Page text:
RBMA’s Studio Science series goes inside the workspaces of brilliant producers and engineers, where they demonstrate their working methods.
For Red Bull Music Academy Festival Los Angeles, engineer, mixer and record producer Sylvia Massy took a seat in Room B of EastWest Studios to demonstrate some of her techniques firsthand, mixing a track by Turbonegro. Fans around the world were able to sit in on the session via Facebook Live. We also live-streamed sessions with mastering legend Bernie Grundman, whose work at A&M helped result in hundreds of platinum and gold recordings, including Carole King’s Tapestry, Steely Dan’s Aja and Michael Jackson’s Thriller; and Benjamin Tierney, the go-to studio whiz for LA’s spiritual jazz and beats scene, who has variously recorded, mixed, mastered and produced artists such as Flying Lotus, Kamasi Washington, Hiatus Kaiyote, Miguel Atwood-Ferguson, Gaslamp Killer and Deantoni Parks.
For the duration of the Red Bull Music Academy Festival Los Angeles, Red Bull Radio hosted a pop-up studio in LA’s Arts District. The month of programming included live streams from events and special broadcasts with Ryoji Ikeda, Madlib, St. Vincent, Thundercat, Ice-T, Floria Sigismondi, Peanut Butter Wolf, DJ Harvey, West Coast Get Down and Amoeba Music Hollywood. Vivian Host presented our Peak Time show at 9 AM each weekday, and we broadcasted a special live edition of Dâm-Funk’s Glydezone show, as well as live episodes of Earl Sweatshirt & Knxwledge’s monthly show Stay Inside, The Bunker featuring LA’s finest in electronic music, Frosty’s LAndscape and Shawn Reynaldo’s First Floor.
Every third Friday of the month, Dâm-Funk presents Glydezone on Red Bull Radio, featuring the best of modern funk, boogie, cosmic, soul and beyond. As part of Red Bull Music Academy Festival Los Angeles, Dâm hosted the first-ever Red Bull Radio show in front of a live audience: a special edition of Glydezone celebrating the sounds of LA at the Barbara Morrison Performing Arts Center in the Leimert Park neighborhood. He invited Matt Martians of the Internet, Leimert Park’s own rap hero Dom Kennedy and R&B veteran Leon Sylvers III for a discussion of the sounds that shaped them and the current state of the music industry.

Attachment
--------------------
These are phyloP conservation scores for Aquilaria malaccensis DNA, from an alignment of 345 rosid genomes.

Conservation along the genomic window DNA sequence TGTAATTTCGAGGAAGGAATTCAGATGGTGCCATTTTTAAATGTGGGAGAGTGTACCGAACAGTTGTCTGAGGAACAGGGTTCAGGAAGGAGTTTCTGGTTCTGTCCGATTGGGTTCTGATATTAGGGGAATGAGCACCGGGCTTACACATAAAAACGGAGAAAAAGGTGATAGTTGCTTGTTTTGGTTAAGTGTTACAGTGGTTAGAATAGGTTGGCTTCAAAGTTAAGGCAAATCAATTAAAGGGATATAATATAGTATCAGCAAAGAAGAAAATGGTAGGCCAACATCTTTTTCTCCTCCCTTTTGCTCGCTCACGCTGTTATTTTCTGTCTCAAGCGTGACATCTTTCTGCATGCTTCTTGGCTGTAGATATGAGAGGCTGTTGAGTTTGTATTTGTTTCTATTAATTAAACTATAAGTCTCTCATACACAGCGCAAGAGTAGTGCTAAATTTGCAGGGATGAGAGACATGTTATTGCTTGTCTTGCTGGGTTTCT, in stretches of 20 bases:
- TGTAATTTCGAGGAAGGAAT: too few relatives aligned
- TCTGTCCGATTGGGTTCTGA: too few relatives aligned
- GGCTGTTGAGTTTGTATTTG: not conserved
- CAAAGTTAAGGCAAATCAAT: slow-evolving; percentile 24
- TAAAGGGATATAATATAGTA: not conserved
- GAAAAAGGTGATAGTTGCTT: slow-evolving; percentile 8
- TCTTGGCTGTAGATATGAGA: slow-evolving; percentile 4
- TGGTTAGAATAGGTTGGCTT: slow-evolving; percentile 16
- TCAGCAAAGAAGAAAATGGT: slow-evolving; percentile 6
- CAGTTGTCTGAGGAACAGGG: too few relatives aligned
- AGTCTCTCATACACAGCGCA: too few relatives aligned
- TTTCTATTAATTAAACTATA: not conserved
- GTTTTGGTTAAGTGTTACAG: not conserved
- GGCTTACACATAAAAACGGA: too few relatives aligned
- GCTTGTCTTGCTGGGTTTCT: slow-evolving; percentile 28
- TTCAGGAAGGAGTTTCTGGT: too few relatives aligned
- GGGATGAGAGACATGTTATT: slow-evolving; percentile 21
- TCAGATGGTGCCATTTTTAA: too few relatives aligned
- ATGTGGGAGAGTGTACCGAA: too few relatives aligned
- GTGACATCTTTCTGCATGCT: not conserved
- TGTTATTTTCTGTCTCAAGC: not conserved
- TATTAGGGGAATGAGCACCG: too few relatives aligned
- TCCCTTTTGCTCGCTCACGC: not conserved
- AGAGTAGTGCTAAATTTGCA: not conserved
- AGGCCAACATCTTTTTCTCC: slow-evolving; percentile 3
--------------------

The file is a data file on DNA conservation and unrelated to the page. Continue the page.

Throughout the festival, we published a series of articles on RBMA Daily, the Academy’s home for longform music journalism. We revealed how we built 100 sine wave synthesizers with Ryoji Ikeda, and as a further exploration of the Ikeda performance for 100 cars, investigated why A440 is a universal tuning standard. We interviewed storied producer and engineer Sylvia Massy and Streets of Rage composer Motohiro Kawashima, who performed at the Diggin’ In The Carts showcase, and Thundercat, who broke down his third studio album Drunk.
Focusing on musical institutions of LA, we celebrated ten years of Mustache Mondays, LA’s iconoclastic party; looked into the wild desert happenings of Los Angeles’s Desolation Center; stepped inside Alice Coltrane’s Sai Anantam Ashram and chatted to the folks at metal dungeon Dark Realm Records.
In support of our Todo Es Metal event, we also collected a handful of musical memories from the city’s multifarious metal community. Ahead of our conversation with Alice Bag, we revealed the true story of the apartment building where LA punk truly became a scene and took a look at Zed Records, the first store in Southern California to solely stock punk and hardcore. We detailed the “whole-parts-whole” vision of new Los Angeles label Outside Insight, which was featured in a festival showcase; profiled pivotal engineers Bernie Grundman and Baker Bigsby; asked music expert, photographer and director B+ to take us behind the scenes of pictures in his new book; talked to LA drummer Robin Russell (New Birth) and sound designer Katie Gately; considered the diasporic sounds of Los Angeles’s Rail Up; and examined an outlying Temptations record that was recorded and mixed in Hollywood. We published an oral history of Macola Records, the label and distributor that helped launch gangsta rap nationwide, too.
We teamed up with Public-Library for a visual identity based on the passage of perception. Working with photographers, illustrators and motion designers, they created individual artworks for every event of the festival.